[ocr errors]

19

29 1. 60 . 36 . 21 . 37

42 1. 24 1. 84 1. 80 1.75 .50 .31

45 1. 15

96 .04

100.0

1 As of July 1, 1958.
2 Includes the 50 States and the District of Columbia.
% Less than 0.05 percent (12 of 1 percent).
4 More than 99.95 percent.

MEETING THE HEALTH CARE NEEDS OF OLDER PEOPLE THROUGH SOCIAL INSURANCE

WASHINGTON, D.C., June 30, 1960. Hon. RICHARD M. Nixon, Vice President of the United States, The Capitol, Washington, D.C. Hon. LYNDON B. JOHNSON, Majority Leader, Senate of the United States, Washington, D.C. Hon. EVERETT McK. DIRKSEN, Minority Leader, Senate of the United States, Washington, D.C.:

The undersigned who have long been identified with the American system of social security, having served the Government in administrative or advisory capacities, urge the incorporation in social security legislation now before the Senate of a program of contributory social insurance through which our citizens can pay for the cost of the hospital and related services they may need in old age. An extension of Federal old age, survivors, and disability insurance to include hospital coverage would provide a systematic way of financing serious illness and prevent the exhaustion of the savings of aged persons and the consequent, often devastating, demands upon the resources of their children.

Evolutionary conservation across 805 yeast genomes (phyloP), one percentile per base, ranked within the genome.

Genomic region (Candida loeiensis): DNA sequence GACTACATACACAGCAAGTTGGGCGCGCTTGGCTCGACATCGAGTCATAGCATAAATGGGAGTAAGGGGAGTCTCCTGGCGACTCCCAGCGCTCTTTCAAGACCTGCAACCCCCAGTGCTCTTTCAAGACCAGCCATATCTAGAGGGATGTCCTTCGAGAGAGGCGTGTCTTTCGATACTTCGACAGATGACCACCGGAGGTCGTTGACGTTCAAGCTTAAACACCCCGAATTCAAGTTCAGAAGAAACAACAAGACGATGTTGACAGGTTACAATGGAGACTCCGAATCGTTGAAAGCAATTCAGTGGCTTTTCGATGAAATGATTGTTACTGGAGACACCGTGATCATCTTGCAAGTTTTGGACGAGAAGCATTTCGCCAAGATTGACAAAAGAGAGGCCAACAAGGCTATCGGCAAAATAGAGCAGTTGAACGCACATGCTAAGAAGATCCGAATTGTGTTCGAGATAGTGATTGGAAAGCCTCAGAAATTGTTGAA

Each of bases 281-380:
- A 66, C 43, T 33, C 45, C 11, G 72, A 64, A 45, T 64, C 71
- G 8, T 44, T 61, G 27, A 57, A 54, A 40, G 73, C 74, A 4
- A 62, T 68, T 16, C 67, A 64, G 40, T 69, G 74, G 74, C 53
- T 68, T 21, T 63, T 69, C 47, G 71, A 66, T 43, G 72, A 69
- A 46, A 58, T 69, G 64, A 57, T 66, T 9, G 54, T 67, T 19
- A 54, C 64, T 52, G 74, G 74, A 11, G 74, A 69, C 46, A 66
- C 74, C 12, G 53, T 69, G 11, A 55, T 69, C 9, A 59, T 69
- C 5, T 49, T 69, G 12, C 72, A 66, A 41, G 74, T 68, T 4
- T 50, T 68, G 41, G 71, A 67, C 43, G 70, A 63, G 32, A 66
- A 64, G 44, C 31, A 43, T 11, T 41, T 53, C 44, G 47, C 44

There is every indication of the willingness of Americans to share the cost of basic health protection for their elderly parents and later for themselves by paying for such a program through their working years. If such health protection were available for older persons, private organizations would be enabled to offer more economical protection to the younger people in our population.

We sincerely hope that the social security bill now pending before the Senate will be amended to provide for hospital and related services to older people through social insurance system. Sincerely yours,

SIGNATORIES

LIST